New Cold Spring store offers motorcycle fashion
One of Michael Hardman’s four motorcycles has taken up permanent residence inside his new shop, Cold Starts, at 165 Main St. in Cold Spring. There, it has found good company in the store’s motorcycle-related apparel, vintage “petroliana” and other accessories.
Hardman, who has lived in the village with his family since 2014, is making his first foray into retail after spending 25 years as a creative director in Manhattan.
“The marketing aspects come naturally to me, but running a small business is new,” he says.
After working from home in the early days of the pandemic, he decided to make a change. His life’s passion is motorcycles, so he started there.
“In this world full of division, the connection around motorcycles crosses religion, race, age,” he explains. “As in many sports, people come together over a love of team, and they move past their differences.”
He also wants to get past the stereotypes of the “bad boy” motorcyclist. In the movies, “the hero is traveling around and suddenly there are three bikers behind him who are villains,” he says. “The stigma of the outlaw, I hope that changes. Don’t get me wrong — motorcycling does make you feel like kind of a badass. But the culture is shifting. For instance, there are far more female riders, and manufacturers have taken notice. They’re building in seat height as an important variable.”
Why does he ride? “If you do anything that requires your full mental capacity, you get into a meditative state of clearing; the stresses of your life go away,” he says. “It’s that, plus the visceral experience of flying. There’s a cheesy saying that nevertheless holds weight: ‘You don’t see motorcycles outside a shrink’s office.’ ”
Hardman grew up in Westchester with a family of die-hard riders. “They were riding them and fixing them, from dirt bikes to Harleys. Motorcycles were part of my life, but never part of my livelihood. I saw this store as my moment to bring these two things together. There’s inherent risk in doing something like this as opposed to 9-to-5, well paid, but it’s a now-or-never moment for me.”
What’s the correct term to use for people who ride motorcycles?
Hardman: I use rider, or motorcyclist, because that encompasses a broader group. Cyclist implies something with pedals. Biker means outlaw.
What’s behind the store name?
Hardman: A “cold start” is when a vehicle sits for some time, then starts. Whenever you go and look for buying a motorcycle, especially used, you’ll find online videos that always show an immediate start. You need to request a cold start, in person. If it’s been sitting, it may have trouble starting. Cold start is honesty and trust: You believe that what you have is going to do what you said it would do. It’s in “good nick,” if you will. There’s a positivity behind it.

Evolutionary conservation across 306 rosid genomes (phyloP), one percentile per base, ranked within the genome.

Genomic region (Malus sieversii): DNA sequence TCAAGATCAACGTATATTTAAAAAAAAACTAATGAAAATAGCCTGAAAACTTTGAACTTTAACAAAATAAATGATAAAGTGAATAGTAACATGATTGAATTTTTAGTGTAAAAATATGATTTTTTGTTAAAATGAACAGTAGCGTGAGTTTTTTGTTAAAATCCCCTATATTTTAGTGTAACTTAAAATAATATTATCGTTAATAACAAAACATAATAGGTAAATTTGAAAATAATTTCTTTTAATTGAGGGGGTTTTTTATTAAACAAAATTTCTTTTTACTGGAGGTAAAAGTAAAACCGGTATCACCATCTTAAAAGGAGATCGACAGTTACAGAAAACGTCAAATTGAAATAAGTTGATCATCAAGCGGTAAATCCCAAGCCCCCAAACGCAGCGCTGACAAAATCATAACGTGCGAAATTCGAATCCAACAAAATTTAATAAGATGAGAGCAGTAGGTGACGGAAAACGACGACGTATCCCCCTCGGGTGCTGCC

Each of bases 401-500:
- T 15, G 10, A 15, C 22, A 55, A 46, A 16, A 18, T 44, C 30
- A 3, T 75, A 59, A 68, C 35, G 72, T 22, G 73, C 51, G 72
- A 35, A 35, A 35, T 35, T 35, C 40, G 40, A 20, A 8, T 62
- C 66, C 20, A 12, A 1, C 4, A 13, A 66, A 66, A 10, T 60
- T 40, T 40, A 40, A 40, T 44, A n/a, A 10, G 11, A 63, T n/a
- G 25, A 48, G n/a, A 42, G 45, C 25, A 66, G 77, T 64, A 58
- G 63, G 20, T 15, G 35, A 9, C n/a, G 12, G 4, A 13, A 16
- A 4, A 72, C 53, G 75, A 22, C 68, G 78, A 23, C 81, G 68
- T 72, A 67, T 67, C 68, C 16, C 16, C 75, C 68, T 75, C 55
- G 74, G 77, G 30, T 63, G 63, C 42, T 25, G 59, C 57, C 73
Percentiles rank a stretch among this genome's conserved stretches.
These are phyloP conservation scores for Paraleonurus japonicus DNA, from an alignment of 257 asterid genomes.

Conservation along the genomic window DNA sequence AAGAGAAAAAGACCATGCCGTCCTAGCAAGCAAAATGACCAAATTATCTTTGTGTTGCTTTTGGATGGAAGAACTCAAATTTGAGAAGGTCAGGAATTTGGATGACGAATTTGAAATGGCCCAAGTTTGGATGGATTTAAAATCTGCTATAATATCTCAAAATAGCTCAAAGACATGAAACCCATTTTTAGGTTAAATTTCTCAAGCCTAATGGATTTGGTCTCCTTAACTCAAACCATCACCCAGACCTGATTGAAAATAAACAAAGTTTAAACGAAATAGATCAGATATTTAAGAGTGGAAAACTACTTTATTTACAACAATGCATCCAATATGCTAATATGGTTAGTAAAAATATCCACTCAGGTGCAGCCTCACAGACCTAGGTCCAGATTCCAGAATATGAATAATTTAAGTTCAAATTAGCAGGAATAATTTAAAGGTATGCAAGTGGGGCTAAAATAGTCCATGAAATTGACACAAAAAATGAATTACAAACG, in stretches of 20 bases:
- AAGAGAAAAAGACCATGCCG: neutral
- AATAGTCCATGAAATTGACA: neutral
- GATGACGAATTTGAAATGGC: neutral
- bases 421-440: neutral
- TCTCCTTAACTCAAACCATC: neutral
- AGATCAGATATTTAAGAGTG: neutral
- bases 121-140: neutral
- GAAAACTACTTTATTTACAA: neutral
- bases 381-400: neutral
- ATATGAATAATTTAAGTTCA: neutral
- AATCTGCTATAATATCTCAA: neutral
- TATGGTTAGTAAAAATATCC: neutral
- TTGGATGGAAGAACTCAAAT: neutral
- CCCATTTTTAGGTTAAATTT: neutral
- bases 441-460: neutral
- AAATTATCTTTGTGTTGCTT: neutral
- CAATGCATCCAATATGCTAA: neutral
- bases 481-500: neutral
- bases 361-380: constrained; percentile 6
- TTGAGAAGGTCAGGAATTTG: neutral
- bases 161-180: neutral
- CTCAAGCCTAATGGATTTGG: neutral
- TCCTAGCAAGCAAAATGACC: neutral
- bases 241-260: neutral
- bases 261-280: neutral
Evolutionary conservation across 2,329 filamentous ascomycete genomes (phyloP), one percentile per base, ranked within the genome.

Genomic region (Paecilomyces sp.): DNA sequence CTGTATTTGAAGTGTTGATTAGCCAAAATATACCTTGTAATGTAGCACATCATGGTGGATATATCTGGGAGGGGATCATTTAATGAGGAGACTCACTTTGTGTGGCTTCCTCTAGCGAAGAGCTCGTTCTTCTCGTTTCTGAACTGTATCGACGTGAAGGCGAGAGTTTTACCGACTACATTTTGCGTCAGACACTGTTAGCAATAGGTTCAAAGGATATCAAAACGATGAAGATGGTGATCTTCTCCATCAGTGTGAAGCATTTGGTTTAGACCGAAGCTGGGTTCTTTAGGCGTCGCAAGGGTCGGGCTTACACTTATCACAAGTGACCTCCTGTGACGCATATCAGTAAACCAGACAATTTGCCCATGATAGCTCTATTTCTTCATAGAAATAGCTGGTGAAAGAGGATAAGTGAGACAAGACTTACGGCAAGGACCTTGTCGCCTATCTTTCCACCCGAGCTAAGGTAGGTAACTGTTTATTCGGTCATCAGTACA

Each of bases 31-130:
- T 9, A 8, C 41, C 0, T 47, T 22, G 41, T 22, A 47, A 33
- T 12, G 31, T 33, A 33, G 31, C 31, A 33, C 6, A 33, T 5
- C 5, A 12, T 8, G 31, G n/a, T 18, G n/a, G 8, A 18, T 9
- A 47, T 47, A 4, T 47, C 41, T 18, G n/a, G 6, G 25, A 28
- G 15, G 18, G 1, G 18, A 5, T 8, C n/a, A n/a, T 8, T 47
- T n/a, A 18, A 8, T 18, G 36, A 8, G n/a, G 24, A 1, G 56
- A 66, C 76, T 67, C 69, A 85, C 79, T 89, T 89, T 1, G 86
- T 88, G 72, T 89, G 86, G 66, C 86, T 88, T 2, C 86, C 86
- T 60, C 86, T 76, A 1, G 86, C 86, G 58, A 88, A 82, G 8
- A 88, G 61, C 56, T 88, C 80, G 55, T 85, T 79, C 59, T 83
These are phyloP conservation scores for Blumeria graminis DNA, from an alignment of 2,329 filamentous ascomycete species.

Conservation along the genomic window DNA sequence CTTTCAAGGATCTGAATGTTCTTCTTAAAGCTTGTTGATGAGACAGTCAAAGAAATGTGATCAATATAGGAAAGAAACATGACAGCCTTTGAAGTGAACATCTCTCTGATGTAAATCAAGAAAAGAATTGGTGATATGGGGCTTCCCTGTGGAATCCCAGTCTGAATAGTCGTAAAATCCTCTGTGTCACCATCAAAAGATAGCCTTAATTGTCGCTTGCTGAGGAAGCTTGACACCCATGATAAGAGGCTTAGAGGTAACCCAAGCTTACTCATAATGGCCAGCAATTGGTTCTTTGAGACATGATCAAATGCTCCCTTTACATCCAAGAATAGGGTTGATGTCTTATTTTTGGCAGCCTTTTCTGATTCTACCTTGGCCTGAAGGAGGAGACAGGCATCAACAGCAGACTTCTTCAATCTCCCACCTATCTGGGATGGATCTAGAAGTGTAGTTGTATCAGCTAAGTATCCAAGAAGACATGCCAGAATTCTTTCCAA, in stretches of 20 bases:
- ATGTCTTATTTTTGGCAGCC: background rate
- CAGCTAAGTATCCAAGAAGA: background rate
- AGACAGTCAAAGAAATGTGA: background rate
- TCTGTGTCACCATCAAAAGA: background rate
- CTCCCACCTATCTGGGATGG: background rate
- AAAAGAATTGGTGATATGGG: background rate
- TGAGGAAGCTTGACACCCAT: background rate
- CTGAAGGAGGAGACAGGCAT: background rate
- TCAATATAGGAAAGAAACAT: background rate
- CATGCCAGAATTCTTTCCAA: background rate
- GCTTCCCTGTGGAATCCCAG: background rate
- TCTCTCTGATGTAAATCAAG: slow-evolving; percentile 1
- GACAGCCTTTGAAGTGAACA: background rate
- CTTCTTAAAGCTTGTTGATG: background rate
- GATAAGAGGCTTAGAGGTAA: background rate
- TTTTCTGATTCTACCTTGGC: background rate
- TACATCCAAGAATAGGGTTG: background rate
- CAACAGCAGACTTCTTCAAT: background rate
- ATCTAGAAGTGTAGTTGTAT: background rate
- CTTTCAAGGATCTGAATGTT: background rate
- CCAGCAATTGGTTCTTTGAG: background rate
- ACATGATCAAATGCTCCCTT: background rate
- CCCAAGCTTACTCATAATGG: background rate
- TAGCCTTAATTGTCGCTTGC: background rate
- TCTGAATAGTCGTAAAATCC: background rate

The lure Cold Spring holds for motorcyclists is related to its geography. “The Hudson Valley and Lower Catskills are wonderful places to ride, and Cold Spring in particular is so accessible from New York City,” he says. “I lived in Brooklyn for a long time, but this is where I rode. Plus, Perkins Drive and Harriman State Park are big draws and Cold Spring becomes the spot to have lunch or coffee. It’s a congregation point, which creates more focus and more community.”
After considering places where riders could hang out, such as a coffee shop or garage, Hardman settled on men’s clothing and retail, in part because he did not want to “trample on any of the established businesses here doing things very well.” The stock includes vintage and new motorcycle-related and-inspired clothing and accessories.
“The vintage is so much fun; I didn’t realize what an important component of the shop it would be,” he says. “A lot of my vintage is moto-centric — anything from old signs to caps, beanies, jackets, pennants, old moto books.”
The men’s basics include sweatshirts, T-shirts and thermals made by Goodwear, a Massachusetts-based manufacturer. “I worked hard to find a brand that was approachable for anyone, made in the U.S.,” Hardman says. “They’re practical and rugged, even though riding a motorcycle isn’t practical at all.”
There’s also a line of Hardman-designed T-shirts and sweatshirts. One displays the number 301, for those in the know.
Cold Starts, at 165 Main St., in Cold Spring, is open Thursday to Monday from 9 a.m. to 6 p.m. Hardman says he will extend his hours during riding season, which is pretty much any time when there’s no ice, salt and sand on the roads. See instagram.com/coldstartsmoto.